In contrast with normal classification problems where one tries to distinguish between two (or more) classes of objects, one-class classification tries to describe one class of objects, and distinguish it from all other possible objects. In the figure below an example data set is shown, representing a set of apples and pears. The objects can be classified well by the classifier, but the outlier in the lower right corner will be classified as a pear. A one-class classifier should then be trained to reject this object and to label it as an outlier.
This one-class classification can be applied in different problems. It can be used for:
1. Novelty detection (for machine condition monitoring where faults should be detected),
2. Outlier detection (for more confident classification as in the example above),
3. Badly balanced data (classification in medical data with poorly sampled classes),
4. Data set comparison (to avoid the training classifiers again for comparable data).
Often just the probability density of the training set is estimated. When new objects fall under some density threshold, this new object is considered outlier and is rejected. We propose a method which does not rely on density estimation. The method is inspired on the Support Vector Machine by V.Vapnik. It computes a spherically shaped decision boundary with minimal volume around a training set of objects. This requirement (and the constraint that all objects are within the sphere) results in a description in which the sphere is described by just a few objects from the training set, called Support Objects. Instead of storing the complete training set, just this much smaller set of support objects has to be stored. The spherical description can be made more flexible by introducing kernel functions, analogous to the Support Vector Machines. When a Gaussian kernel is used (with an extra free parameter s) solutions ranging from a Parzen density estimation to the original spherical description are obtained. Also a procedure for choosing the appropriate value for s is given such that for all types of data a tight description can be obtained.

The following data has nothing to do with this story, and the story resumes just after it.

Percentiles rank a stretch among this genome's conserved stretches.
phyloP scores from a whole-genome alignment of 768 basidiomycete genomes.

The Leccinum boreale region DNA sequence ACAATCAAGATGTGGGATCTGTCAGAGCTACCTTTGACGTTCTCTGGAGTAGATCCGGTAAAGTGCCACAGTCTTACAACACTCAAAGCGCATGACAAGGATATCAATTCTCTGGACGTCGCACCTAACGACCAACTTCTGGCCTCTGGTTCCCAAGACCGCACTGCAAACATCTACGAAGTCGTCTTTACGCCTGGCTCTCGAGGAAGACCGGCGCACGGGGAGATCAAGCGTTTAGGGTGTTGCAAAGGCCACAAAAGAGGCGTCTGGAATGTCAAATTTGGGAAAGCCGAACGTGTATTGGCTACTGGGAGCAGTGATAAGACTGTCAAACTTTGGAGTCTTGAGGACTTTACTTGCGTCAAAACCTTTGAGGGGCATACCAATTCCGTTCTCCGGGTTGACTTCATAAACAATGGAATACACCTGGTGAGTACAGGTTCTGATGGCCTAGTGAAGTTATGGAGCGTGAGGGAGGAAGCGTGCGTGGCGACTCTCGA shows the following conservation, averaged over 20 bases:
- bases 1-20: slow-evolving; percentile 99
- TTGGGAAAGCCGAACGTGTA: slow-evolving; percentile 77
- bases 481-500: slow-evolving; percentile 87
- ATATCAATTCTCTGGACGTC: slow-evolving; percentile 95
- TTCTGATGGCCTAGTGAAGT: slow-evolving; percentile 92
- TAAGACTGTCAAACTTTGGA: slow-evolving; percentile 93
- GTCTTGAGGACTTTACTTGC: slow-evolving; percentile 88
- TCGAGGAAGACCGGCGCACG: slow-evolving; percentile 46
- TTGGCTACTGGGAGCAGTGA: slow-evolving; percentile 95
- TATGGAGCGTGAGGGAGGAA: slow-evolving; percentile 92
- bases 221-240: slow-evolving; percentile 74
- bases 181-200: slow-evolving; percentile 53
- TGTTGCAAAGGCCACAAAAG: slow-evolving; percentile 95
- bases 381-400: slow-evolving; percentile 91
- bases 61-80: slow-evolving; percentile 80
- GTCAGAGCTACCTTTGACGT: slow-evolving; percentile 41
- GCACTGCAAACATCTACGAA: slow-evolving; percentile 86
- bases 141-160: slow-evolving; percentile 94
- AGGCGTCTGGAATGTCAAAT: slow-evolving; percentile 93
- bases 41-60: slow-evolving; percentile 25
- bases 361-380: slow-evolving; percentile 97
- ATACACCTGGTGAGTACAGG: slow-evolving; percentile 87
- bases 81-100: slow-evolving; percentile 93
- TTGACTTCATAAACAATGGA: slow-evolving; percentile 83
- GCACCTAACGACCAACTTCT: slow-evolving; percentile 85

These tools can now answer other questions. It can solve the classification problems in which the different classes are very poorly balanced (or in which one of the classes is completely absent). This happens in medical applications where the population of normal, healthy people is far bigger than the abnormal population. It also opens the possibility to give an indication that a test set is sufficiently similar to the training set.